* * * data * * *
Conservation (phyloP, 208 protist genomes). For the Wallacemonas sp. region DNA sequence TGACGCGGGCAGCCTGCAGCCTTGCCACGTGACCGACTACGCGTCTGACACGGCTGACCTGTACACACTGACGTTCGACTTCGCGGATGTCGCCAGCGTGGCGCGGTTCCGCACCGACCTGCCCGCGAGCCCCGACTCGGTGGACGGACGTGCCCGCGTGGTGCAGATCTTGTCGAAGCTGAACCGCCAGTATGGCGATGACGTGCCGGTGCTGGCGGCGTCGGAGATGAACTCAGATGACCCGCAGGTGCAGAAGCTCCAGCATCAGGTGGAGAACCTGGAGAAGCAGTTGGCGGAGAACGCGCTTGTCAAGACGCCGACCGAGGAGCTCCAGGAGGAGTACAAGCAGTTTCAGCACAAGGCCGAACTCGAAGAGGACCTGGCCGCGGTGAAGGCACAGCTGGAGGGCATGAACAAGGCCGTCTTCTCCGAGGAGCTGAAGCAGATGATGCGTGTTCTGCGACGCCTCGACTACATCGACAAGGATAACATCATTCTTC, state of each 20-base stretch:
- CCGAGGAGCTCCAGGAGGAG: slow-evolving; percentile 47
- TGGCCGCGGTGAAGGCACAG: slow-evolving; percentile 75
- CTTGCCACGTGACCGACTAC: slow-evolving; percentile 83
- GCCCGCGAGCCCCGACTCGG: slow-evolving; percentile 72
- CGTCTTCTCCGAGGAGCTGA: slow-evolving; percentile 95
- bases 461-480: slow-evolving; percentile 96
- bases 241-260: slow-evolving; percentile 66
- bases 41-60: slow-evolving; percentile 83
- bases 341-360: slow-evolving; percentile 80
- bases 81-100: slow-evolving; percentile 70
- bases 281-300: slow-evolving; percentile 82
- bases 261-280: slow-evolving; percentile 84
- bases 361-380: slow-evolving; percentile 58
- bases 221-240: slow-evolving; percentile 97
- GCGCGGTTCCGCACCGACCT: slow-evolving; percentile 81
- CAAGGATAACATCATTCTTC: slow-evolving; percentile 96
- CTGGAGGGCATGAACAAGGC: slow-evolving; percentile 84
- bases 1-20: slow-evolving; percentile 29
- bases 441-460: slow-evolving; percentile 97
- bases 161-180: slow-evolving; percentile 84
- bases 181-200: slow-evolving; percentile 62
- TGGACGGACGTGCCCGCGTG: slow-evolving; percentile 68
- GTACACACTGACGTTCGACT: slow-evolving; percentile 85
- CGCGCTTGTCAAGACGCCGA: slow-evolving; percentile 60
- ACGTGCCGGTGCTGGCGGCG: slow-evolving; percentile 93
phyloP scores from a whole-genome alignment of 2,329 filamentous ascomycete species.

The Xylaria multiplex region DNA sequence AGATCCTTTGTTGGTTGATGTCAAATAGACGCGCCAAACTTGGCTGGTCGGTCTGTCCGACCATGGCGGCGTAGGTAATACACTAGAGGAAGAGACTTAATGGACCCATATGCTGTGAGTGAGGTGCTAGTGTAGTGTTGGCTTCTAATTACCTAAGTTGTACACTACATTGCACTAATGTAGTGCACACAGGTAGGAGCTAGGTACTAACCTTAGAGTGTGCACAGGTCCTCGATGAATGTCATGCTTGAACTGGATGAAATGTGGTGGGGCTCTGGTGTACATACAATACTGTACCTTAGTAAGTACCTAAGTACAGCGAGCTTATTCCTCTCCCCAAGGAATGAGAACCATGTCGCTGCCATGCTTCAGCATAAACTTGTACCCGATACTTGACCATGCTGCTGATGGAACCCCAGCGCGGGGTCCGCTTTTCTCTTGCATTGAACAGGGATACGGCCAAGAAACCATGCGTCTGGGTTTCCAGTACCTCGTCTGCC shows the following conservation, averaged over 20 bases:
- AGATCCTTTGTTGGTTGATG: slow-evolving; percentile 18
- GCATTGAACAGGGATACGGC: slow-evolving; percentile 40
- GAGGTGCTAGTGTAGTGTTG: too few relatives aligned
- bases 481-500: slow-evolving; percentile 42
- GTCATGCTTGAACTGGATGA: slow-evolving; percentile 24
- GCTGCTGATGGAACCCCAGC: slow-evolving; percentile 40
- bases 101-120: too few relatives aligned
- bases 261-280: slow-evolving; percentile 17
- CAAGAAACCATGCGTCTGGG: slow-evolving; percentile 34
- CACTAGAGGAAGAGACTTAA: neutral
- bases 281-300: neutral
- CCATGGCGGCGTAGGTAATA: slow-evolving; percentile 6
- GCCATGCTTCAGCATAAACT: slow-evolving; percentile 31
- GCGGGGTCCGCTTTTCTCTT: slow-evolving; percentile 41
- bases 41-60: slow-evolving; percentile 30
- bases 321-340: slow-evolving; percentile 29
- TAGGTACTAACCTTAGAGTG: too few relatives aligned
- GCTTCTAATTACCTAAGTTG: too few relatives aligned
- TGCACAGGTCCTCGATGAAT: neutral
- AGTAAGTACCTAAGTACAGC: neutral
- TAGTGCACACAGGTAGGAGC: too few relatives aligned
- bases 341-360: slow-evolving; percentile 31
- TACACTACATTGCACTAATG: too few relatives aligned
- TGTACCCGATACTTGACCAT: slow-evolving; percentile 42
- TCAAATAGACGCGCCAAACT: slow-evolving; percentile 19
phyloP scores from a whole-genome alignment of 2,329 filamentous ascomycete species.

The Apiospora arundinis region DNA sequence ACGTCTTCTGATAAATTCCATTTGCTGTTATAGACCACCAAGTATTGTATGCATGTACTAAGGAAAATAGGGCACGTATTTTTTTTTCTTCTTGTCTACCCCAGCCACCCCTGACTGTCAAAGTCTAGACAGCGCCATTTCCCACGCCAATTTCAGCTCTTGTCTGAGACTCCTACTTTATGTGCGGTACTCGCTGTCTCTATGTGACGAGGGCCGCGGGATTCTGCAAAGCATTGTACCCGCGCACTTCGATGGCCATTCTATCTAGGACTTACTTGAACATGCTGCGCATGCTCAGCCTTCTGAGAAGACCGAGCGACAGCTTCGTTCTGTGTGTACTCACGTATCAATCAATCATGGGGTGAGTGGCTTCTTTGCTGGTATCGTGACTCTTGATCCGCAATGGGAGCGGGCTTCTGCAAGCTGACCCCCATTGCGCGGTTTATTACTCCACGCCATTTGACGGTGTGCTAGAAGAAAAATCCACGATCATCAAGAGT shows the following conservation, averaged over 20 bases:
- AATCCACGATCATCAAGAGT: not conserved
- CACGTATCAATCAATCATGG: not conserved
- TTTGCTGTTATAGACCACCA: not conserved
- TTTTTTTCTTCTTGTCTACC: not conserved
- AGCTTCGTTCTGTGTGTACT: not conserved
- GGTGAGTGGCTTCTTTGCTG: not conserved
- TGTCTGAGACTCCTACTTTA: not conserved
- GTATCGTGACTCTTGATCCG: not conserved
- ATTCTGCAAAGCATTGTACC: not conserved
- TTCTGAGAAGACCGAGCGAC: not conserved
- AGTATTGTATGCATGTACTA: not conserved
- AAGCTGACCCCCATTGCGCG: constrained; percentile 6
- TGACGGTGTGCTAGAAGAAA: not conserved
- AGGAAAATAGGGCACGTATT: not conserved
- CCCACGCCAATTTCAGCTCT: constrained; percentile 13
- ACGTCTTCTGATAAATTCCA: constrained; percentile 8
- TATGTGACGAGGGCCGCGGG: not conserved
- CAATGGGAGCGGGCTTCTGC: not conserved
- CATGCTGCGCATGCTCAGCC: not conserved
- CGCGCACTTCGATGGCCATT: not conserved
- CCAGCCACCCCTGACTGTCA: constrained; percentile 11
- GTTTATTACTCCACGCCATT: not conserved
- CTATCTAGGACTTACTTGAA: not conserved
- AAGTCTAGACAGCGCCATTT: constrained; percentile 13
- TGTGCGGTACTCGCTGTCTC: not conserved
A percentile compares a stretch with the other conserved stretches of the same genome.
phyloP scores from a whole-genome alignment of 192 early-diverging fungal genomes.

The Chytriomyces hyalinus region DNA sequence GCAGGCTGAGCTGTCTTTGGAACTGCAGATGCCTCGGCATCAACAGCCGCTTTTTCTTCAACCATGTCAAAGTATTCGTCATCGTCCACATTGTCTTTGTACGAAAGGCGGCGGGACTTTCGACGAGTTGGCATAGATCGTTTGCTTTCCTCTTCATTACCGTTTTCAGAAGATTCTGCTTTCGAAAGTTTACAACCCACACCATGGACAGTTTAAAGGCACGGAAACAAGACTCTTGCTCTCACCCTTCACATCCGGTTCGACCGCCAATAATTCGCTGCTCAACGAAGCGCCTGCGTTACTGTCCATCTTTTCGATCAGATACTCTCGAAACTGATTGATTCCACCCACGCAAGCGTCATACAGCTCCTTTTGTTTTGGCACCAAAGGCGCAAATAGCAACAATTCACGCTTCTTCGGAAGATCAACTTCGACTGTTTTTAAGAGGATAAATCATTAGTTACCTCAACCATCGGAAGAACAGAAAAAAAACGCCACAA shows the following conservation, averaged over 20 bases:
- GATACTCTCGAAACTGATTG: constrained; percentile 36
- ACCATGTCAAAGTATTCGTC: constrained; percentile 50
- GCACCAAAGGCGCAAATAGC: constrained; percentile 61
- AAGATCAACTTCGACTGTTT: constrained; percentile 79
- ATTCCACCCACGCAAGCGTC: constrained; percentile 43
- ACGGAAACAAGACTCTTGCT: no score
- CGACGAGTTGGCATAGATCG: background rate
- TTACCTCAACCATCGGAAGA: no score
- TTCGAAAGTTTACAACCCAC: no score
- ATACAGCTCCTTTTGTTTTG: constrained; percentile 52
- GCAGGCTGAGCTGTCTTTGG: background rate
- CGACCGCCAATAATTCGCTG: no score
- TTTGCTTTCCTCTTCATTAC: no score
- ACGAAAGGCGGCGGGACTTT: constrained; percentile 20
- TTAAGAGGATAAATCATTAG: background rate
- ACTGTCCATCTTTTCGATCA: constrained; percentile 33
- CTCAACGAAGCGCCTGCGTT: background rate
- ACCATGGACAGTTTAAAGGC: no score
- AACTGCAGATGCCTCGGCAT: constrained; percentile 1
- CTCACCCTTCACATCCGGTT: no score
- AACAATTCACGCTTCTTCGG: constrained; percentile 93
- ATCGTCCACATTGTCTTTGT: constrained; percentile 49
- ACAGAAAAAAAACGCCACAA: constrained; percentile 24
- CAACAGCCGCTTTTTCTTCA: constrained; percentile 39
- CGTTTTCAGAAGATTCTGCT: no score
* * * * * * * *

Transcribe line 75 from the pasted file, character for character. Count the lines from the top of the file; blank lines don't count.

- CGCGCACTTCGATGGCCATT: not conserved